Simon Wakefield returned from a three-week break today still smarting from the way the best week of his golfing life ended on such a sour note.
With nine holes to play in The Open at Royal Birkdale the 34-year-old from Stoke was one off the lead and in with a great chance of making his first European Tour victory the biggest one imaginable.
Defending champion Padraig Harrington, of course, was the one who rose to the occasion magnificently, but while the Dubliner will long remember the eagle three on the 17th that sealed it Wakefield took away rather different memories of the same hole.
“I’ve been waking up feeling sick about it,” he said, painfully recalling the triple bogey eight which meant he tumbled to 19th place.
“I was dumbstruck. I still can’t believe nobody found my ball. You don’t lose a ball at The Open, but then the next one hit somebody and went out of bounds.
“It was just so frustrating and it was horrific driving home that night, but I’ve had so many lovely letters and cards and there are lots of positives I can take from the week too.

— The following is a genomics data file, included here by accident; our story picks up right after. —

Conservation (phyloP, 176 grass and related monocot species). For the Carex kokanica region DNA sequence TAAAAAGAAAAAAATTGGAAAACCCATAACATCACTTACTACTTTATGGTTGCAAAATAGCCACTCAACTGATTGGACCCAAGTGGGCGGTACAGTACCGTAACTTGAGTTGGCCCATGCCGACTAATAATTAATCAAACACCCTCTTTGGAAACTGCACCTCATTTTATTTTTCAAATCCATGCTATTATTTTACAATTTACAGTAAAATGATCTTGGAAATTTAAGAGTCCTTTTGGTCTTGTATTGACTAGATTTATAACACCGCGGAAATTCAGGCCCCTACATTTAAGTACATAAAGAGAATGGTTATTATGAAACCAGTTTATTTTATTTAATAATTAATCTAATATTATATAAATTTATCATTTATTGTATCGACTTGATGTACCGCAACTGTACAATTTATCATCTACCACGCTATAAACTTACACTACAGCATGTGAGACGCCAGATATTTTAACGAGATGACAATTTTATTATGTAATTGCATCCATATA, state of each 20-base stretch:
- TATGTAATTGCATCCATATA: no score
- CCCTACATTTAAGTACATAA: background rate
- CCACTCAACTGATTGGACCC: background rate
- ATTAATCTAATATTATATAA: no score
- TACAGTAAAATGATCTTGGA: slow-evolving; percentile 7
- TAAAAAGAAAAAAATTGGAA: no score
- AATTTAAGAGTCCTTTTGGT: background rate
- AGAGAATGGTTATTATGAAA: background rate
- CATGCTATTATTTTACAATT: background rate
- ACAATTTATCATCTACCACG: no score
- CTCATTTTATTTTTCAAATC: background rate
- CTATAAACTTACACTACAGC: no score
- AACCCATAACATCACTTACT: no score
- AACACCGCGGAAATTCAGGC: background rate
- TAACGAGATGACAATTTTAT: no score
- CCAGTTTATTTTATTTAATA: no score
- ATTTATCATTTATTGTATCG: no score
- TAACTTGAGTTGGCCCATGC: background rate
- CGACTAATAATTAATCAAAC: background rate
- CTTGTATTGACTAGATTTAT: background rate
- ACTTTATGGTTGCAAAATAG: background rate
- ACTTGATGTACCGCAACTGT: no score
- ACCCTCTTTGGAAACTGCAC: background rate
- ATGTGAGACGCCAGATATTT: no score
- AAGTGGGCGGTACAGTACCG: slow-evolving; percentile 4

“Even Robbie Williams (also from Stoke) tried to get in touch with me. He rang my old number, though, and when I was told he’d called I rang a number in Los Angeles and he wasn’t in.
“It’s great to know that somebody as famous as him was paying attention to what I was doing.”
Wakefield, now at the SAS Masters in Sweden, added: “If I went back to the 10th tee I would definitely be more prepared.
“It was unfamiliar territory for me to be in that position in a major. I didn’t know whether to attack or defend and I was probably too aggressive.”
While the golf tour moved on to America for the Bridgestone world championship and US PGA Wakefield, yet to play in a major in the States, went on holiday.
He resumes his career 71st on the Order of Merit and 220th in the world – not the star attraction he hoped he might be after Birkdale, but with the confidence boost that comes from getting into contention on the grandest stage there is.
Finn Mikko Ilonen is this week’s defending champion, but German Martin Kaymer would have been in that position if he had birdied rather than double-bogeyed the final hole last year.
Now Kaymer’s aim is to get back into position to qualify for a Ryder Cup debut.
Knocked out of a top 10 spot by Sergio Garcia’s second place finish in the US PGA, Kaymer hopes to take advantage of the absence of Justin Rose, Oliver Wilson and Soren Hansen – the players currently lying eighth, ninth and 10th in the standings.
A top three finish would take Kaymer past all of them, but amongst those he is doing battle with this week is DJ Trahan, one of the leading candidates for an American wild card, and Bristol’s Chris Wood, who is making his professional debut four weeks after his spectacular fifth place at The Open.